At night, as he planned the next morning’s lectures, the EM would reflect and ruminate upon the explosive progress of the new technologies that were inundating the culture—and his own mind. He saw human software process lagging far behind technology. He tried to render all this in relevant terms and concepts he could use to teach. One student observed, “You’re not just teaching us to program computers; you’re teaching us how to think—about everything!” He saw the graphs of revolutionary change accelerating, converging and veering toward the vertical and told his students (in 1983) that he could almost imagine how things might change until some time in the 90s. Beyond that, in the new millennium, he said, “It’ll be science-fiction.” He was right about that and here we are “in that future”—supercomputers, pocket computers, smart phones, and the World Wide Web.

Bursting with ideas, the English Major set out as a systems samurai consultant for ten years to apply some of what he’d learned at Harvard and in teaching. He used his 4th generation programming and relational database expertise to lead RAD (rapid application development) projects. The projects included systems that assisted AT&T through divestiture of its Bell-system companies; a metadata-driven COBOL code generator; a computer-assisted budgeting process for a Federal Reserve Bank; and a system for translating and migrating 4th generation programming code between Unix and IBM VM operating environments. The unifying theme in his work was visualizing software development as a process and automating or at least computer-assisting that process.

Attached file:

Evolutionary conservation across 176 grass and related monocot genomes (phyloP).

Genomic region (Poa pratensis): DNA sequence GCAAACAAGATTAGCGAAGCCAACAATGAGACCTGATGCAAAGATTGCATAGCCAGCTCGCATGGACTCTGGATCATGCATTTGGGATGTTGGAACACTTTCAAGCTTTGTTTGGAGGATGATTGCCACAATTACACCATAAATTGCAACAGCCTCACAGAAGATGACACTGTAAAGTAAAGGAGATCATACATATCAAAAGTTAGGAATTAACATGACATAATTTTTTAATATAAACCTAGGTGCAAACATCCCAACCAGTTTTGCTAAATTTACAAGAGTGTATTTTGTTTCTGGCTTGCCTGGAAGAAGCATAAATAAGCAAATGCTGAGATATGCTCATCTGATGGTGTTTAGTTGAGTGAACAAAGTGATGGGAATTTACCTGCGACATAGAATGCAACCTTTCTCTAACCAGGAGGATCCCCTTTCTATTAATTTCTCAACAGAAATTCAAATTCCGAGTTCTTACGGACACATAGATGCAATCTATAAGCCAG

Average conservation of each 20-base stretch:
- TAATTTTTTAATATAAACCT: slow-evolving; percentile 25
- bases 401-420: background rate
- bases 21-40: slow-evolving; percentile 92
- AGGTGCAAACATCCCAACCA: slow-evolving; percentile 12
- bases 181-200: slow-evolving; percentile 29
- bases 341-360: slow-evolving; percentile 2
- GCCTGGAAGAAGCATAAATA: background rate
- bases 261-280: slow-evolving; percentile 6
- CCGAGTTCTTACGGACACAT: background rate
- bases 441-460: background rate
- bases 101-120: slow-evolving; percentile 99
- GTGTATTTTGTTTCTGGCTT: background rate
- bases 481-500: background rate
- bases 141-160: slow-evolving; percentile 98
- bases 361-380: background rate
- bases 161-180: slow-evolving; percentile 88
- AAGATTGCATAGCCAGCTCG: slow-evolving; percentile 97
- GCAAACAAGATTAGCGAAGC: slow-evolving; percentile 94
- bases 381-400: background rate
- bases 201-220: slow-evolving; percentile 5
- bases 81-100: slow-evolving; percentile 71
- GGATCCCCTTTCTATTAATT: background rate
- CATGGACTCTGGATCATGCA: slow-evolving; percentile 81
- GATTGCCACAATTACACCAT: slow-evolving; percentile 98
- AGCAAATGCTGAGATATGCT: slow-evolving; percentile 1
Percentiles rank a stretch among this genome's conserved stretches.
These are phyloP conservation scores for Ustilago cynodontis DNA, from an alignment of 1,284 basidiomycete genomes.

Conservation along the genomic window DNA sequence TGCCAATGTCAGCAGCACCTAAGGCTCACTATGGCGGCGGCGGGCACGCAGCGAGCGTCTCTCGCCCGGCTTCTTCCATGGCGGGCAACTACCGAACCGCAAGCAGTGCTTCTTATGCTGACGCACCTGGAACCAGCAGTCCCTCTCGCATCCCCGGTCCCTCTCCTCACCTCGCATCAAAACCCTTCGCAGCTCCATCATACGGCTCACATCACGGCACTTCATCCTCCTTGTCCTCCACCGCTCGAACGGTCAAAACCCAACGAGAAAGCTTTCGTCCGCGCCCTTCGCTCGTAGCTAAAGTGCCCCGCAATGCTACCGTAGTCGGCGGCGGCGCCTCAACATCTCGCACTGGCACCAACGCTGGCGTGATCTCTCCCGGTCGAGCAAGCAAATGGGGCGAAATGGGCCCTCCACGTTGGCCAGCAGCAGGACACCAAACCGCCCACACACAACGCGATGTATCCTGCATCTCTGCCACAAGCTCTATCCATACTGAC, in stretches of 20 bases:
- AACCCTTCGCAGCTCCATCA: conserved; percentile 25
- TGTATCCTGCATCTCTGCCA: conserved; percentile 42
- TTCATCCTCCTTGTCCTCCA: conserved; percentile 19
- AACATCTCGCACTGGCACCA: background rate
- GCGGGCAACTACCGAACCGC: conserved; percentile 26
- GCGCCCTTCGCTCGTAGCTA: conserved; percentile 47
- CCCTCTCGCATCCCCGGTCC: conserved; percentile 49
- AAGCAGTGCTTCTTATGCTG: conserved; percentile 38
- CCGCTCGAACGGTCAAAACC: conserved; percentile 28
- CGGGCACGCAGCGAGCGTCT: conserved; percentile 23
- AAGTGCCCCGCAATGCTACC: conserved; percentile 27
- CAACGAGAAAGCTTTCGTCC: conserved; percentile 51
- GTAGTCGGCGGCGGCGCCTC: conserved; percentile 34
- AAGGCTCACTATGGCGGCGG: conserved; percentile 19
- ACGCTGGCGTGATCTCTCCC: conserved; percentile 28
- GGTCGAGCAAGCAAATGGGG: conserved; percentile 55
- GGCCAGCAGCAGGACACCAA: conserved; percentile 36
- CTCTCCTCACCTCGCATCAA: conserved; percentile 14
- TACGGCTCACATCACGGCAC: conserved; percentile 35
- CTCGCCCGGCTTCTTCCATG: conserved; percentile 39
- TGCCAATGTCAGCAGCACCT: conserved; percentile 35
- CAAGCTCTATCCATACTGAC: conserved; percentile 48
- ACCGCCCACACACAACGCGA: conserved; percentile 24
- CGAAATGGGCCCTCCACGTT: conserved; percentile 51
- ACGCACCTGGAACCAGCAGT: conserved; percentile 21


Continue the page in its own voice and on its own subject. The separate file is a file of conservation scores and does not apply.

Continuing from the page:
Software process and software process improvement was his sole focus in the final decade of the English Major’s IT career. He let technology—the “what” of IT—rocket past and beyond him while he focused on the “how.” He hadn’t given up on computer-generated software but realized its ultimate fulfillment lay with rapidly evolving AI.

Meanwhile, he saw an IT industry beset and burdened with development and support of an ever-growing inventory of human-programmed systems. He became intrigued with software process as a means to “program the programmers and software managers.”  

The English Major became an expert in the Software Engineering Institute’s Capability Maturity Model (CMMI) and the Six Sigma Black Belt process for quantitative process-improvement. He spearheaded one IT department within his global-financial-services employer in its rapid evolution to CMM Level 5, the highest capability maturity rating—the first American group in the finance sector to earn that distinction. His “reward” was the disbandment of that elite department and his own early retirement—and that’s a story for another post.

Dispirited and unwilling to return to corporate IT trench warfare, the English Major pursued a second career in writing and video production, where he still employs some “software” process best practices to improve productivity and quality assurance in digital media management and production. A process is a process. Making a movie—even developing a screenplay— share much common process with developing a software product—they are all Intellectual Properties (IP)—and they all benefit from some of the same best practices.

He’s never stopped thinking and journaling about systems and process, not the technology so much as the social science, psychology, and philosophy—and the diverse opportunities and potential benefits of “process thinking” both inside and outside the IT industry. He still reflects and ruminates on systems and process at night, and still dreams about adventures and misadventures in his IT career.

Now, the English Major has embarked on a third career—“coming home” to write about what he’s learned—as a blogger, copywriter, and author. He intends to focus on the human side of the software process more than the technology. The English Major plans to keep it simple and hopes to entertain, inform, and even inspire readers within and outside IT.